Frequently Asked Questions
Q – What is a crawl space?
A – A crawl space is an unoccupied, unfinished space within a building, between the ground and the first floor. The crawl space is so named because there is typically only enough room to crawl rather than stand.
Crawl spaces can be actively or passively vented, or closed. In regions with a humid climate, vents to the outside can also allow moist air to come in, which can then condense if temperatures (e.g.on cooler surfaces such as ductwork) drop below the dew point, creating a damp environment that is hospitable to indoor mold growth as well as infestations by rodents and insects, possibly including wood-damaging ones such as termites, or carpenter ants. Even without condensation, relative humidity above 80% can support mold growth and rot wooden structural materials such as floor joists. Humidity in some sealed crawl spaces is controlled using a dehumidifier. Encapsulation is sometimes used to prevent the passage of air from the crawl space to the living environment, to save energy and improve indoor air quality, since air in the crawl space might otherwise tend to rise due to the stack effect.
Encapsulation involves adding a vapor barrier to the floor, sealing off all openings to the outdoors, adding thermal insulation to the walls, and sealing off any remaining gaps and cracks (such as plumbing and wiring penetrations) between the crawl space and the floor of the home. A 2005 U.S. Department of Energy study of homes in the southeastern United States found that closed crawl spaces with sealed foundation wall vents, sealed polyethylene film liners and various insulation and drying strategies had significantly reduced space conditioning energy use compared to traditional wall-vented crawl spaces with perimeter wall vents and unsealed polyethylene film covering the ground surface. Crawl Space doors are generally insulated during this process.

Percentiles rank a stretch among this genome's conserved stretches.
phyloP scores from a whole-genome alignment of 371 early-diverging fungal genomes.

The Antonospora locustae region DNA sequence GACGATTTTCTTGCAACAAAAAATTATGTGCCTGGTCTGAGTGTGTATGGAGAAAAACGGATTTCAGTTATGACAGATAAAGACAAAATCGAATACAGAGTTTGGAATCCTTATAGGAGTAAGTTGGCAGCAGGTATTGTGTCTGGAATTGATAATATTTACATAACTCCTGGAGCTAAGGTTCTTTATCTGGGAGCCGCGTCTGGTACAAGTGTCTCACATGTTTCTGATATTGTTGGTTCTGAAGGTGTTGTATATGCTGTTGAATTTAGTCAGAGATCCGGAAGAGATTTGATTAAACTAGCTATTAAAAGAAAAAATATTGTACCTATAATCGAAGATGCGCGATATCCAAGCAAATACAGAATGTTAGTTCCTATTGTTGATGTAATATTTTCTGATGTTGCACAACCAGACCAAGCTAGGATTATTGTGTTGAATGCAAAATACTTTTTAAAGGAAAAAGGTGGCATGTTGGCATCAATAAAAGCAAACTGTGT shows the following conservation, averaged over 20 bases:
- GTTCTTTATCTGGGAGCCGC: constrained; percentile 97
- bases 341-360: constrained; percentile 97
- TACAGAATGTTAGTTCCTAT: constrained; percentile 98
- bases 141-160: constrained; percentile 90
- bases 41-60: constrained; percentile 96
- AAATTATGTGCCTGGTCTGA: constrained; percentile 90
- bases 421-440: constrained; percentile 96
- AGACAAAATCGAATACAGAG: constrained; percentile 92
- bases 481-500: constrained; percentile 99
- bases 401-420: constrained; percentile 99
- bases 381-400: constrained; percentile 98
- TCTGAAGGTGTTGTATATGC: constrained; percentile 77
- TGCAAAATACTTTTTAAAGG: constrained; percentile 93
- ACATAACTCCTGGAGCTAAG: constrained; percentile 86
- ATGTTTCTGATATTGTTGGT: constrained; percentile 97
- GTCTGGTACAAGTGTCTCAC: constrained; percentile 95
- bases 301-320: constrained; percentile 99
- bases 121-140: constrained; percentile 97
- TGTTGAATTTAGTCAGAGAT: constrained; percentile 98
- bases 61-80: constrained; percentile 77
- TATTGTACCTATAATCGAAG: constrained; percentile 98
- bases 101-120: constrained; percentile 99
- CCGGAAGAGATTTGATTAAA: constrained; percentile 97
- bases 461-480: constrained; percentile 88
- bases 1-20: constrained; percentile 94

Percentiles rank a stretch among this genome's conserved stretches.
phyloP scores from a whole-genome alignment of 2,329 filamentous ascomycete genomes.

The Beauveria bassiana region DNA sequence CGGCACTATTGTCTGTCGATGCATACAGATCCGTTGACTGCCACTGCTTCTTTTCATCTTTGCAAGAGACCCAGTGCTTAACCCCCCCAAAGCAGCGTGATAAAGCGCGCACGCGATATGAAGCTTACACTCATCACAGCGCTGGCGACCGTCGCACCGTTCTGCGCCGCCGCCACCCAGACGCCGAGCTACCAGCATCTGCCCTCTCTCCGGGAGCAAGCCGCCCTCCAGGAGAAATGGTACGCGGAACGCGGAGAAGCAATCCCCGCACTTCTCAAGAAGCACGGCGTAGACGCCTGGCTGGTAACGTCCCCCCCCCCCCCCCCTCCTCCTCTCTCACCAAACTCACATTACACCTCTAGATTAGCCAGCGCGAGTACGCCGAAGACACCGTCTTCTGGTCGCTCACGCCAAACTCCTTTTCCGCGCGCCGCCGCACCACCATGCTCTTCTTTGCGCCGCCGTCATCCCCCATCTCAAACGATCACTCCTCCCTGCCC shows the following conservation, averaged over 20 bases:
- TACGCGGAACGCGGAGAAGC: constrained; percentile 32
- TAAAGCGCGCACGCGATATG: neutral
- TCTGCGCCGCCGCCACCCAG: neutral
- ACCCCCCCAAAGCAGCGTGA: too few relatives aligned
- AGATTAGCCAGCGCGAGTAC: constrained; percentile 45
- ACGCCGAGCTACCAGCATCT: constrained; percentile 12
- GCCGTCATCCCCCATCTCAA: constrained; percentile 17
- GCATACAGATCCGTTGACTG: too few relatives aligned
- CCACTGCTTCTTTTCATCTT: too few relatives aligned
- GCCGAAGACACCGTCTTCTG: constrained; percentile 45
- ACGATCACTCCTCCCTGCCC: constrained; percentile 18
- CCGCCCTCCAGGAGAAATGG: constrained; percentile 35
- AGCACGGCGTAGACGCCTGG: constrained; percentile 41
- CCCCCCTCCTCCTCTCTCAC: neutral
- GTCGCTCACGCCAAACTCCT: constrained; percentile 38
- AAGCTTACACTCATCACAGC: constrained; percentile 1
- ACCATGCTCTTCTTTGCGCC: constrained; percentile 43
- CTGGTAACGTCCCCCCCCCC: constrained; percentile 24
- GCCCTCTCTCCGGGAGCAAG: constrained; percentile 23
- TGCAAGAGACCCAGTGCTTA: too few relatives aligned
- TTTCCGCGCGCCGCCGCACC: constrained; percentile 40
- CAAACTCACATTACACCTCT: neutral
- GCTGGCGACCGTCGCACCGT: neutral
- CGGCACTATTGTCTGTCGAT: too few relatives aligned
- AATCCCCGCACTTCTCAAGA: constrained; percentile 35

The average annual percentage of humidity in the Charlotte region is: 67%
Q – How does moisture get into your crawlspace?
A – Up to 12.2 gallons per 1000 sf daily can come from the soil itself.
The amount that gets into the crawlspace from vents is directly related to the outside humidity. Humid air will naturally enter though your home’s foundation vents and wick their way through the building elements of your home. Lack of gutters and poor grade can also lead to moisture getting into your crawlspace.
Q- Why is moisture in your crawlspace a problem
A – As discussed above moisture in your crawl space can lead to fungal growth, insect activity as well as rotting of structural lumber and insulation damage. This can also lead to increased allergens within your home affecting the health of your family. Up to 50% of the air you breathe in your home comes from the crawlspace.
Q – How do we fix your home
A – Most of the time your crawl space will need one or more of the following:
- Foundation vent seal
- Vapor barrier
- Foundation seal
- French Drain
- Sump Pump
- Fungal Remediation
- Retrofit Insulation
- Structural repair
- Structural support